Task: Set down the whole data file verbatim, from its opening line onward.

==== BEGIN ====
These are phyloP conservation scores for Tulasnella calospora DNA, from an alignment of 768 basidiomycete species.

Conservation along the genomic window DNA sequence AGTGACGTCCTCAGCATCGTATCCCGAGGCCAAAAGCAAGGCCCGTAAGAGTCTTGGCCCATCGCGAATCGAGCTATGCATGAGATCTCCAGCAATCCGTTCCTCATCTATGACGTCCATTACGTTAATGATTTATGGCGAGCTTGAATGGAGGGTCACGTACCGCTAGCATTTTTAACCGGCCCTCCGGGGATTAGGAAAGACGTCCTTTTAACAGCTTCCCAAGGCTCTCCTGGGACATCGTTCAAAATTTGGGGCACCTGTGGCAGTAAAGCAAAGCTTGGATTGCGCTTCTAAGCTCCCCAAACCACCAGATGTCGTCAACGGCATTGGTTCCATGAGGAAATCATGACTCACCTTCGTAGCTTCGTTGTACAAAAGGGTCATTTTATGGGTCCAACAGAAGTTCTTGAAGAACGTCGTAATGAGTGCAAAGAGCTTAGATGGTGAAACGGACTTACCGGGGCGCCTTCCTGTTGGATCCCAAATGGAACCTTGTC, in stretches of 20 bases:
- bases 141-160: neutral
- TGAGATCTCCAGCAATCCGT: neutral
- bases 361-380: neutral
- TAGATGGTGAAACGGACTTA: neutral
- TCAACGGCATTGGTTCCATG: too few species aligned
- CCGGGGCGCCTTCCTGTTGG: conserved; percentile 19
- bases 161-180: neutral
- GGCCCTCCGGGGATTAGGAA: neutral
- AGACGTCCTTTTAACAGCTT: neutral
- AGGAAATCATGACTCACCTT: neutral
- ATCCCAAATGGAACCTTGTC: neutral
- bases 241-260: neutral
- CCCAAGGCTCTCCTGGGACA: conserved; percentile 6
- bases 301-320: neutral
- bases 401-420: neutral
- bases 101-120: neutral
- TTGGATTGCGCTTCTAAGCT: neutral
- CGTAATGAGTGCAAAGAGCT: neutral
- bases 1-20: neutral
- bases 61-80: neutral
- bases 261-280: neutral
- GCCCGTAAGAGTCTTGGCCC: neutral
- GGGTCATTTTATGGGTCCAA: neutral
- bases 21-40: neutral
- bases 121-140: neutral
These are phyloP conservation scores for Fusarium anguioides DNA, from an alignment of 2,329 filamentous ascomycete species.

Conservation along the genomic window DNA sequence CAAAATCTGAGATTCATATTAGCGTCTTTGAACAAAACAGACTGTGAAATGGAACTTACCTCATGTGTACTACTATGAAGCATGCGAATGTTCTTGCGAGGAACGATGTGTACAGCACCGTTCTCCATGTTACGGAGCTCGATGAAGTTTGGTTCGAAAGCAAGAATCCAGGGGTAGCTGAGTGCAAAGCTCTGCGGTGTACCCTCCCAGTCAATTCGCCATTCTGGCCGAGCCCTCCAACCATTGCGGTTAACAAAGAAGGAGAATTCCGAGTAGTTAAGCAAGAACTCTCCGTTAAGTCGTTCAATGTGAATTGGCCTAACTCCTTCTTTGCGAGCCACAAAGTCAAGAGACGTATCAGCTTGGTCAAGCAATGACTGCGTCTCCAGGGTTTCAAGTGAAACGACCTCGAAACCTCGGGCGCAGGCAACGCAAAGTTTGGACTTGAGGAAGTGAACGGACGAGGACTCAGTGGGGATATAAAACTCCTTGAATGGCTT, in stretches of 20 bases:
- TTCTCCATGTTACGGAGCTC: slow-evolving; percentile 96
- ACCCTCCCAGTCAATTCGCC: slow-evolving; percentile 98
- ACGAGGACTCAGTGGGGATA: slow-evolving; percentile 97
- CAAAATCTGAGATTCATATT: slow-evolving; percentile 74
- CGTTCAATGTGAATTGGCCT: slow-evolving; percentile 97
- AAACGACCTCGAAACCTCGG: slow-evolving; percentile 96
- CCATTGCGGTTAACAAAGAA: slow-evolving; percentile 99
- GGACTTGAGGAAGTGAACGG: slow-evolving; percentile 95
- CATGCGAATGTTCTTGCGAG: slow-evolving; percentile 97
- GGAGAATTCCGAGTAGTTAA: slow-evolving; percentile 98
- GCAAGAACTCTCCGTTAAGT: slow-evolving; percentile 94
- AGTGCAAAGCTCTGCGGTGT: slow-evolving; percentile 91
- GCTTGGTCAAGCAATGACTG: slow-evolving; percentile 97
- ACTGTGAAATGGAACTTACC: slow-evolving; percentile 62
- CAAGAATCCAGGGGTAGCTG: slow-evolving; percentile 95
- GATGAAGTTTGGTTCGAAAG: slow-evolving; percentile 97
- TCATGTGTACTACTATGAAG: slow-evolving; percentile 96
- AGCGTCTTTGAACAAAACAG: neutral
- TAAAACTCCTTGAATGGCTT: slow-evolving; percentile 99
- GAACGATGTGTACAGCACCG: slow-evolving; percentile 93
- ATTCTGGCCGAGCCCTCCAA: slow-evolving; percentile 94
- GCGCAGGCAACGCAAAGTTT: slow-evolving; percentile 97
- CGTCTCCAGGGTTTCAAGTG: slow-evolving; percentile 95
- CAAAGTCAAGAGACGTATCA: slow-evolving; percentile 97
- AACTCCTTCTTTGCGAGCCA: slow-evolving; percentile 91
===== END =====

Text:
These are phyloP conservation scores for Tulasnella calospora DNA, from an alignment of 768 basidiomycete species.

Conservation along the genomic window DNA sequence AGTGACGTCCTCAGCATCGTATCCCGAGGCCAAAAGCAAGGCCCGTAAGAGTCTTGGCCCATCGCGAATCGAGCTATGCATGAGATCTCCAGCAATCCGTTCCTCATCTATGACGTCCATTACGTTAATGATTTATGGCGAGCTTGAATGGAGGGTCACGTACCGCTAGCATTTTTAACCGGCCCTCCGGGGATTAGGAAAGACGTCCTTTTAACAGCTTCCCAAGGCTCTCCTGGGACATCGTTCAAAATTTGGGGCACCTGTGGCAGTAAAGCAAAGCTTGGATTGCGCTTCTAAGCTCCCCAAACCACCAGATGTCGTCAACGGCATTGGTTCCATGAGGAAATCATGACTCACCTTCGTAGCTTCGTTGTACAAAAGGGTCATTTTATGGGTCCAACAGAAGTTCTTGAAGAACGTCGTAATGAGTGCAAAGAGCTTAGATGGTGAAACGGACTTACCGGGGCGCCTTCCTGTTGGATCCCAAATGGAACCTTGTC, in stretches of 20 bases:
- bases 141-160: neutral
- TGAGATCTCCAGCAATCCGT: neutral
- bases 361-380: neutral
- TAGATGGTGAAACGGACTTA: neutral
- TCAACGGCATTGGTTCCATG: too few species aligned
- CCGGGGCGCCTTCCTGTTGG: conserved; percentile 19
- bases 161-180: neutral
- GGCCCTCCGGGGATTAGGAA: neutral
- AGACGTCCTTTTAACAGCTT: neutral
- AGGAAATCATGACTCACCTT: neutral
- ATCCCAAATGGAACCTTGTC: neutral
- bases 241-260: neutral
- CCCAAGGCTCTCCTGGGACA: conserved; percentile 6
- bases 301-320: neutral
- bases 401-420: neutral
- bases 101-120: neutral
- TTGGATTGCGCTTCTAAGCT: neutral
- CGTAATGAGTGCAAAGAGCT: neutral
- bases 1-20: neutral
- bases 61-80: neutral
- bases 261-280: neutral
- GCCCGTAAGAGTCTTGGCCC: neutral
- GGGTCATTTTATGGGTCCAA: neutral
- bases 21-40: neutral
- bases 121-140: neutral
These are phyloP conservation scores for Fusarium anguioides DNA, from an alignment of 2,329 filamentous ascomycete species.

Conservation along the genomic window DNA sequence CAAAATCTGAGATTCATATTAGCGTCTTTGAACAAAACAGACTGTGAAATGGAACTTACCTCATGTGTACTACTATGAAGCATGCGAATGTTCTTGCGAGGAACGATGTGTACAGCACCGTTCTCCATGTTACGGAGCTCGATGAAGTTTGGTTCGAAAGCAAGAATCCAGGGGTAGCTGAGTGCAAAGCTCTGCGGTGTACCCTCCCAGTCAATTCGCCATTCTGGCCGAGCCCTCCAACCATTGCGGTTAACAAAGAAGGAGAATTCCGAGTAGTTAAGCAAGAACTCTCCGTTAAGTCGTTCAATGTGAATTGGCCTAACTCCTTCTTTGCGAGCCACAAAGTCAAGAGACGTATCAGCTTGGTCAAGCAATGACTGCGTCTCCAGGGTTTCAAGTGAAACGACCTCGAAACCTCGGGCGCAGGCAACGCAAAGTTTGGACTTGAGGAAGTGAACGGACGAGGACTCAGTGGGGATATAAAACTCCTTGAATGGCTT, in stretches of 20 bases:
- TTCTCCATGTTACGGAGCTC: slow-evolving; percentile 96
- ACCCTCCCAGTCAATTCGCC: slow-evolving; percentile 98
- ACGAGGACTCAGTGGGGATA: slow-evolving; percentile 97
- CAAAATCTGAGATTCATATT: slow-evolving; percentile 74
- CGTTCAATGTGAATTGGCCT: slow-evolving; percentile 97
- AAACGACCTCGAAACCTCGG: slow-evolving; percentile 96
- CCATTGCGGTTAACAAAGAA: slow-evolving; percentile 99
- GGACTTGAGGAAGTGAACGG: slow-evolving; percentile 95
- CATGCGAATGTTCTTGCGAG: slow-evolving; percentile 97
- GGAGAATTCCGAGTAGTTAA: slow-evolving; percentile 98
- GCAAGAACTCTCCGTTAAGT: slow-evolving; percentile 94
- AGTGCAAAGCTCTGCGGTGT: slow-evolving; percentile 91
- GCTTGGTCAAGCAATGACTG: slow-evolving; percentile 97
- ACTGTGAAATGGAACTTACC: slow-evolving; percentile 62
- CAAGAATCCAGGGGTAGCTG: slow-evolving; percentile 95
- GATGAAGTTTGGTTCGAAAG: slow-evolving; percentile 97
- TCATGTGTACTACTATGAAG: slow-evolving; percentile 96
- AGCGTCTTTGAACAAAACAG: neutral
- TAAAACTCCTTGAATGGCTT: slow-evolving; percentile 99
- GAACGATGTGTACAGCACCG: slow-evolving; percentile 93
- ATTCTGGCCGAGCCCTCCAA: slow-evolving; percentile 94
- GCGCAGGCAACGCAAAGTTT: slow-evolving; percentile 97
- CGTCTCCAGGGTTTCAAGTG: slow-evolving; percentile 95
- CAAAGTCAAGAGACGTATCA: slow-evolving; percentile 97
- AACTCCTTCTTTGCGAGCCA: slow-evolving; percentile 91